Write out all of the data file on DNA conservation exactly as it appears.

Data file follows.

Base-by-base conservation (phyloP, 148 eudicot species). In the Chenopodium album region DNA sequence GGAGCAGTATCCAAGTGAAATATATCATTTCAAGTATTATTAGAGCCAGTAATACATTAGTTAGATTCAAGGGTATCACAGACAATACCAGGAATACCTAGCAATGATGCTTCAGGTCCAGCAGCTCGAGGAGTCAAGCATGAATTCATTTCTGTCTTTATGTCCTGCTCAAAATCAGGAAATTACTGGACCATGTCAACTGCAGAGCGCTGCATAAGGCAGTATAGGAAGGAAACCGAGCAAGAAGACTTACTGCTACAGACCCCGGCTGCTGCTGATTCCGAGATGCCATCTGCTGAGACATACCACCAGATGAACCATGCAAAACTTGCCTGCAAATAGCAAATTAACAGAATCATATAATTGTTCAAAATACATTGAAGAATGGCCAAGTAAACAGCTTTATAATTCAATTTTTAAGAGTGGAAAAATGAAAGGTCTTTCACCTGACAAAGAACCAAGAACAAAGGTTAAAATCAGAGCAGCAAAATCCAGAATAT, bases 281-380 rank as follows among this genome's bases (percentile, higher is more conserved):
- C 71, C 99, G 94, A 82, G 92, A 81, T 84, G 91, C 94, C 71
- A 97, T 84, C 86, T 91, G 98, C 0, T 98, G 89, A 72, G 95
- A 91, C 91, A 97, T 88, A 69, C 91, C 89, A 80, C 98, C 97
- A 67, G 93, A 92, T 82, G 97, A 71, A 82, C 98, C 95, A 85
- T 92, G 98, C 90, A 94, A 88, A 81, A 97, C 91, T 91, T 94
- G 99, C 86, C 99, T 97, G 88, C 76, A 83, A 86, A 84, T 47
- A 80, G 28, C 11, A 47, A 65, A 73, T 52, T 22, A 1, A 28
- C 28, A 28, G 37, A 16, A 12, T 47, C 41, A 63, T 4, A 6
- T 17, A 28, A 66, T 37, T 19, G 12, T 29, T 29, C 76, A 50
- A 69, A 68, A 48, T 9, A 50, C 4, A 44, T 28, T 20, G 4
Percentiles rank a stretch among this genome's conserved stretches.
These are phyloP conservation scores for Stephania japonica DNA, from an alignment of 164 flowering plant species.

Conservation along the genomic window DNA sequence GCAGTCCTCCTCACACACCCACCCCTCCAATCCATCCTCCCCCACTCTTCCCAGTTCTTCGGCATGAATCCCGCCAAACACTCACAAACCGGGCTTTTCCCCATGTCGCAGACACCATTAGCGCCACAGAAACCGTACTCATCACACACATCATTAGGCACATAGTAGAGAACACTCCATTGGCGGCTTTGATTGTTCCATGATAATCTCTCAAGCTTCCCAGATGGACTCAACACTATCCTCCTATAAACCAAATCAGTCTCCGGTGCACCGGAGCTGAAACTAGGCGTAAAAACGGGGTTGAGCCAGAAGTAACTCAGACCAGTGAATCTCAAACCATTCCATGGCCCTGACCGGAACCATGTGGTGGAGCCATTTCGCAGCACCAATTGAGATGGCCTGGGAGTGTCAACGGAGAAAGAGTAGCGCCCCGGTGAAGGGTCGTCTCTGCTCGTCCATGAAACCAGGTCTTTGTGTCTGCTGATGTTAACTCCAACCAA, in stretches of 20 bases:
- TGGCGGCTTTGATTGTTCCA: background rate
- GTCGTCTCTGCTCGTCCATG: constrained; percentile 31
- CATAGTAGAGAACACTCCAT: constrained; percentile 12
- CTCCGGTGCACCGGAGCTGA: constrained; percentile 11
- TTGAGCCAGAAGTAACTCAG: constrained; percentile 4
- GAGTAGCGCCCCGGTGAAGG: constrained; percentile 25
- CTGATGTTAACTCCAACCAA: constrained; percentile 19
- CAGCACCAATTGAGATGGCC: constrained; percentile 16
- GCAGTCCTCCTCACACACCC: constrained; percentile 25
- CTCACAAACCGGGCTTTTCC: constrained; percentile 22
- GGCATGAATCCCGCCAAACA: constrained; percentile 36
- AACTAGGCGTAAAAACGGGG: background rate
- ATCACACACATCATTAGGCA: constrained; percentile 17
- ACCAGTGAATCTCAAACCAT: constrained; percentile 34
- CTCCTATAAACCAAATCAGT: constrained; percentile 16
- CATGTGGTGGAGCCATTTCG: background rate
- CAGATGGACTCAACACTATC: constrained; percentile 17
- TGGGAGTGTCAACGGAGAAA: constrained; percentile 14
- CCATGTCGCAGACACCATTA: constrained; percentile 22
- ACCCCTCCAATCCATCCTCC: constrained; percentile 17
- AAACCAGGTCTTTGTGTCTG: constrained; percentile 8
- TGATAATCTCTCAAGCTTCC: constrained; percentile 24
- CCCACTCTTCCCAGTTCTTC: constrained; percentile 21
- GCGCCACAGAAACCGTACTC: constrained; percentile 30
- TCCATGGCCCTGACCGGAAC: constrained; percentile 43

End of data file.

Base-by-base conservation (phyloP, 148 eudicot species). In the Chenopodium album region DNA sequence GGAGCAGTATCCAAGTGAAATATATCATTTCAAGTATTATTAGAGCCAGTAATACATTAGTTAGATTCAAGGGTATCACAGACAATACCAGGAATACCTAGCAATGATGCTTCAGGTCCAGCAGCTCGAGGAGTCAAGCATGAATTCATTTCTGTCTTTATGTCCTGCTCAAAATCAGGAAATTACTGGACCATGTCAACTGCAGAGCGCTGCATAAGGCAGTATAGGAAGGAAACCGAGCAAGAAGACTTACTGCTACAGACCCCGGCTGCTGCTGATTCCGAGATGCCATCTGCTGAGACATACCACCAGATGAACCATGCAAAACTTGCCTGCAAATAGCAAATTAACAGAATCATATAATTGTTCAAAATACATTGAAGAATGGCCAAGTAAACAGCTTTATAATTCAATTTTTAAGAGTGGAAAAATGAAAGGTCTTTCACCTGACAAAGAACCAAGAACAAAGGTTAAAATCAGAGCAGCAAAATCCAGAATAT, bases 281-380 rank as follows among this genome's bases (percentile, higher is more conserved):
- C 71, C 99, G 94, A 82, G 92, A 81, T 84, G 91, C 94, C 71
- A 97, T 84, C 86, T 91, G 98, C 0, T 98, G 89, A 72, G 95
- A 91, C 91, A 97, T 88, A 69, C 91, C 89, A 80, C 98, C 97
- A 67, G 93, A 92, T 82, G 97, A 71, A 82, C 98, C 95, A 85
- T 92, G 98, C 90, A 94, A 88, A 81, A 97, C 91, T 91, T 94
- G 99, C 86, C 99, T 97, G 88, C 76, A 83, A 86, A 84, T 47
- A 80, G 28, C 11, A 47, A 65, A 73, T 52, T 22, A 1, A 28
- C 28, A 28, G 37, A 16, A 12, T 47, C 41, A 63, T 4, A 6
- T 17, A 28, A 66, T 37, T 19, G 12, T 29, T 29, C 76, A 50
- A 69, A 68, A 48, T 9, A 50, C 4, A 44, T 28, T 20, G 4
Percentiles rank a stretch among this genome's conserved stretches.
These are phyloP conservation scores for Stephania japonica DNA, from an alignment of 164 flowering plant species.

Conservation along the genomic window DNA sequence GCAGTCCTCCTCACACACCCACCCCTCCAATCCATCCTCCCCCACTCTTCCCAGTTCTTCGGCATGAATCCCGCCAAACACTCACAAACCGGGCTTTTCCCCATGTCGCAGACACCATTAGCGCCACAGAAACCGTACTCATCACACACATCATTAGGCACATAGTAGAGAACACTCCATTGGCGGCTTTGATTGTTCCATGATAATCTCTCAAGCTTCCCAGATGGACTCAACACTATCCTCCTATAAACCAAATCAGTCTCCGGTGCACCGGAGCTGAAACTAGGCGTAAAAACGGGGTTGAGCCAGAAGTAACTCAGACCAGTGAATCTCAAACCATTCCATGGCCCTGACCGGAACCATGTGGTGGAGCCATTTCGCAGCACCAATTGAGATGGCCTGGGAGTGTCAACGGAGAAAGAGTAGCGCCCCGGTGAAGGGTCGTCTCTGCTCGTCCATGAAACCAGGTCTTTGTGTCTGCTGATGTTAACTCCAACCAA, in stretches of 20 bases:
- TGGCGGCTTTGATTGTTCCA: background rate
- GTCGTCTCTGCTCGTCCATG: constrained; percentile 31
- CATAGTAGAGAACACTCCAT: constrained; percentile 12
- CTCCGGTGCACCGGAGCTGA: constrained; percentile 11
- TTGAGCCAGAAGTAACTCAG: constrained; percentile 4
- GAGTAGCGCCCCGGTGAAGG: constrained; percentile 25
- CTGATGTTAACTCCAACCAA: constrained; percentile 19
- CAGCACCAATTGAGATGGCC: constrained; percentile 16
- GCAGTCCTCCTCACACACCC: constrained; percentile 25
- CTCACAAACCGGGCTTTTCC: constrained; percentile 22
- GGCATGAATCCCGCCAAACA: constrained; percentile 36
- AACTAGGCGTAAAAACGGGG: background rate
- ATCACACACATCATTAGGCA: constrained; percentile 17
- ACCAGTGAATCTCAAACCAT: constrained; percentile 34
- CTCCTATAAACCAAATCAGT: constrained; percentile 16
- CATGTGGTGGAGCCATTTCG: background rate
- CAGATGGACTCAACACTATC: constrained; percentile 17
- TGGGAGTGTCAACGGAGAAA: constrained; percentile 14
- CCATGTCGCAGACACCATTA: constrained; percentile 22
- ACCCCTCCAATCCATCCTCC: constrained; percentile 17
- AAACCAGGTCTTTGTGTCTG: constrained; percentile 8
- TGATAATCTCTCAAGCTTCC: constrained; percentile 24
- CCCACTCTTCCCAGTTCTTC: constrained; percentile 21
- GCGCCACAGAAACCGTACTC: constrained; percentile 30
- TCCATGGCCCTGACCGGAAC: constrained; percentile 43